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WATCH protesters storm Georgia’s parliament building

The demonstrations against the controversial ‘foreign agents’ bill continued in Tbilisi on Wednesday night

Protesters clashed with police in Georgia’s capital Tbilisi and tried to break into the country’s parliament on Wednesday night, as intense rallies against the controversial ‘foreign agents’ bill continue. 

A large crowd gathered outside the parliament building for a second night in a row, with activists waving Georgian and EU flags. They oppose the bill that would force organizations that receive more than 20% of their funding from abroad to register as “foreign agents.” The MPs approved the second reading of the bill on Wednesday.

A group of protesters, some wearing ski masks, dismantled security fences and attempted to break into the legislative compound. Police officers responded with water cannons and pepper spray, pushing intruders from the gate. 

Some protesters were filmed brawling with the officers and resisting arrest. According to Georgia’s First Channel, protesters erected barricades and blocked several roads in central Tbilisi.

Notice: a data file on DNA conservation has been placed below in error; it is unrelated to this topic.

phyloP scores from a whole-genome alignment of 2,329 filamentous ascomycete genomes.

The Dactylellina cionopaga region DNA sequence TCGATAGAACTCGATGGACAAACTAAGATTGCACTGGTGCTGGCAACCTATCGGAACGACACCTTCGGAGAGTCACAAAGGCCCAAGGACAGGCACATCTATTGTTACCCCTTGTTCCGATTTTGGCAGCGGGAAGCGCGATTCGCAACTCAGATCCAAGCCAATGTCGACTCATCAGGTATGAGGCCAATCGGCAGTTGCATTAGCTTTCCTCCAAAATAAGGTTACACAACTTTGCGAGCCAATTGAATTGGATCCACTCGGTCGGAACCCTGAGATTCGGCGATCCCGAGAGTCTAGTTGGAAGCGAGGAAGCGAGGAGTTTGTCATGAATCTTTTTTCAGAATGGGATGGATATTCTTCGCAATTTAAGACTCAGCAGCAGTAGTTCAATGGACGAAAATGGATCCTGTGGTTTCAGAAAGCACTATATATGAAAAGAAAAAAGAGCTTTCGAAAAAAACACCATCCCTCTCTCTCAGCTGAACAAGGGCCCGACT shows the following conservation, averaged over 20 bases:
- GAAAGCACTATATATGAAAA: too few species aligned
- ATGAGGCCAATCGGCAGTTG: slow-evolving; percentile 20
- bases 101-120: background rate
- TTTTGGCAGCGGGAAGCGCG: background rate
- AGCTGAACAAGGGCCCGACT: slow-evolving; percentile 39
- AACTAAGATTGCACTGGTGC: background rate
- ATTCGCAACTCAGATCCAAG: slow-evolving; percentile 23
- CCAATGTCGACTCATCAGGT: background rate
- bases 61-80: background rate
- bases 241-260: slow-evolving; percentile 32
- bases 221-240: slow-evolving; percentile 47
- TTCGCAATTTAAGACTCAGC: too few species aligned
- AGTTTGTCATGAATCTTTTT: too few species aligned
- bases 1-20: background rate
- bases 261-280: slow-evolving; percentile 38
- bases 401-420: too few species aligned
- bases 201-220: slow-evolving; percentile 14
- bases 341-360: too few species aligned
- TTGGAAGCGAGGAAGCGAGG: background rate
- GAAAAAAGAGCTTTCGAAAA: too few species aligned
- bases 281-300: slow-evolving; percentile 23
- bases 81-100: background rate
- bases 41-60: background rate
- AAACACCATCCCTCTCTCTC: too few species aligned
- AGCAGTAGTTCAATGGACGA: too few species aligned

A total of 63 people were detained for public disturbances the previous night, when activists also clashed with police, Deputy Interior Minister Alexander Darakhvelidze told reporters.

The leading pro-Western opposition party United National Movement said that its leader Levan Khabeishvili was briefly “kidnapped” and beaten by police in the early hours of Wednesday. Khabeishvili attended a parliament meeting later that day with bandages on his nose and forehead.

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Protestors clash with police in Tbilisi, Georgia on April 30, 2024.
Pro-Western party leader ‘beaten by police’ during Tbilisi protest – opposition

The opposition has branded the controversial bill “a Russian law,” drawing comparison to the legislation that was passed in Russia in 2012 and has since been expanded. The protesters insist that the government would use the legislation to stigmatize independent media and punish dissent.

The ruling Georgian Dream party argues that the bill is closer to the US Foreign Agents Registration Act of 1938 and is in line with EU standards.

Prime Minister Irakli Kobakhidze defended the bill on Wednesday, claiming that NGOs and the media are exploiting their lack of transparency to “engage in activities that completely go against the interests of the Georgian state and society,” including “the propaganda of drugs and LGBT.” 

The government first introduced the bill last year, but was forced to withdraw it following protest and clashes.

May 02, 2024 at 05:06AM

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